In Zambia last year, retired basketball coach Joe DeGregorio did what physicians could not: He persuaded a father to allow his son to have an extra toe removed.
"I told him his son can't be walking around barefoot and can't fit in shoes," Mr. DeGregorio, 77, said.
After the surgery, he presented the father with a basketball to seal the deal.
On Friday, Mr. DeGregorio and his wife, Emmy, boarded a plane for their second five-day medical mission to the Zambian capital city of Lusaka as volunteers with Surgicorps International.
After their service, the DeGregorios were to fly to Zimbabwe for a safari and visit to Victoria Falls.
Surgicorps, headquartered in Glenshaw, provides free surgical and medical care to disadvantaged individuals in developing countries.
In Zambia, the work is centered in Beit CURE children's hospital, with the majority of patients residing in huts on the town's rural outskirts.
Mr. DeGregorio, now of Forest Hills, is the former head basketball coach at Upper St. Clair and North Hills high schools and Clarion University; assistant coach at the University of Pittsburgh -- and an inductee of the Western Pennsylvania Sports Hall of Fame.
Now he runs a basketball clinic across from Beit CURE.
Children often walk miles by themselves to attend the clinic because villagers do not have cars.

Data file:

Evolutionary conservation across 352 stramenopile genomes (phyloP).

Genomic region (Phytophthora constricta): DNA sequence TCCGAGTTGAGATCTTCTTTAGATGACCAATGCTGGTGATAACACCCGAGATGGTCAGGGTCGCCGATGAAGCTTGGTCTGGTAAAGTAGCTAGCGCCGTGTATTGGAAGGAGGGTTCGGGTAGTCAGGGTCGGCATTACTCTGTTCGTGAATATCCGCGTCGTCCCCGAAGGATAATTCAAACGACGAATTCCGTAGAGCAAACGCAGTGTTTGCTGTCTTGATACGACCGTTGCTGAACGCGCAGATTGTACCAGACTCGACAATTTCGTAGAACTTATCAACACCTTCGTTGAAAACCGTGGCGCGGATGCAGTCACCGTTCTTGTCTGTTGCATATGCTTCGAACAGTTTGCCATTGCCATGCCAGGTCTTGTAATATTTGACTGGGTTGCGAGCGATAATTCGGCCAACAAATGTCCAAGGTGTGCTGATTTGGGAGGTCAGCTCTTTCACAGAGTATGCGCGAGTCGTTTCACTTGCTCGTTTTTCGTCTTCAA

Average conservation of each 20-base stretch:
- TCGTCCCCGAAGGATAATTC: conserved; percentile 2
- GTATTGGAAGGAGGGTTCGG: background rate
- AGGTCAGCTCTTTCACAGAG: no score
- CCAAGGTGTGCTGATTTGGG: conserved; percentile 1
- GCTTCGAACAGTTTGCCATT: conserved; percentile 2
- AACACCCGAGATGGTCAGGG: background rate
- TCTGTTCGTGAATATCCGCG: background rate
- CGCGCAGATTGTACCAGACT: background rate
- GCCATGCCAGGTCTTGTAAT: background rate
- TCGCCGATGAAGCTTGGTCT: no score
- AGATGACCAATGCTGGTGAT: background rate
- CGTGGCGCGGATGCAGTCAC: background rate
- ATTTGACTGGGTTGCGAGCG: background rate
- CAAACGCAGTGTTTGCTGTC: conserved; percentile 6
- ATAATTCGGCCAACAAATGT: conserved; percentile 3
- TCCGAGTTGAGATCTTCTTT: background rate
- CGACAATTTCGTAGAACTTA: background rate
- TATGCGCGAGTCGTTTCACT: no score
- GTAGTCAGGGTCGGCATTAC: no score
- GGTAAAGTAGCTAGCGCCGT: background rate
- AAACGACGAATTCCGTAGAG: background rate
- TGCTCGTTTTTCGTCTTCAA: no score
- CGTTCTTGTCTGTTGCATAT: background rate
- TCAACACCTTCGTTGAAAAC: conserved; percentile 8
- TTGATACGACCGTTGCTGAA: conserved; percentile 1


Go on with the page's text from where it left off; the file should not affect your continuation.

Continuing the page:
"There are no soccer moms," he said.
Inside the hospital, Mr. DeGregorio comforts families and entertains them with magic tricks.
"This is something we can do and give back," he said.
Mrs. DeGregorio, 75, a retired speech pathologist, assists medical personnel.
"It was on my bucket list," she said of the service work.
The couple pay for their own travel expenses, which this year total about $7,000.
The 20-member Surgicorps team headed for Lusaka includes the DeGregorios' neighbor, Linda Esposto, executive director of Surgicorps.
The nonprofit provides opportunities for medical and nonmedical volunteers, such as the DeGregorios.
"Everyone can hold a hand, smile and comfort a family and a patient in any language or any country," Ms. Esposto, 61, said.
The team of three surgeons was headed by lead surgeon Jack Demos of Fox Chapel, a retired board certified reconstructive and plastic surgeon -- and volunteer -- who founded Surgicorps in 1994.
"He is one of my heroes. He has been doing this work and all the traveling for the last 18 years," Mr. DeGregorio said.
So far this year, Surgicorps' teams have traveled to Guatemala, in Central America, and Bhutan, in southern Asia between China and India. The volunteers will also journey to Vietnam by year's end.
Last year, the surgeons performed 43 corrective surgeries in five days in Lusaka. Of those, about half were cleft lip and cleft palate repairs and other birth deformities; the other half were for snake bites and for burns from the open fires used for cooking.
Ms. Esposto said one of the most rewarding aspects of the Zambian mission is the people they serve, whom she called "very happy, family-oriented and gentle."
"The whole family comes to the hospital. Everyone is an equal partner in the family when it comes to a sick child," she said.
They also are appreciative of the team's efforts -- regardless of the outcome.
"If we can't medically improve the condition they still thank you for seeing the child and telling them what you found," Ms. Esposto said.
"Somewhere along the line someone said to stay busy in retirement, and we are doing it," Mr. DeGregorio said.
To volunteer, or to donate money or supplies: www.surgicorps.org.
Margaret Smykla, freelance writer; email@example.com. First Published September 20, 2012 9:30 AM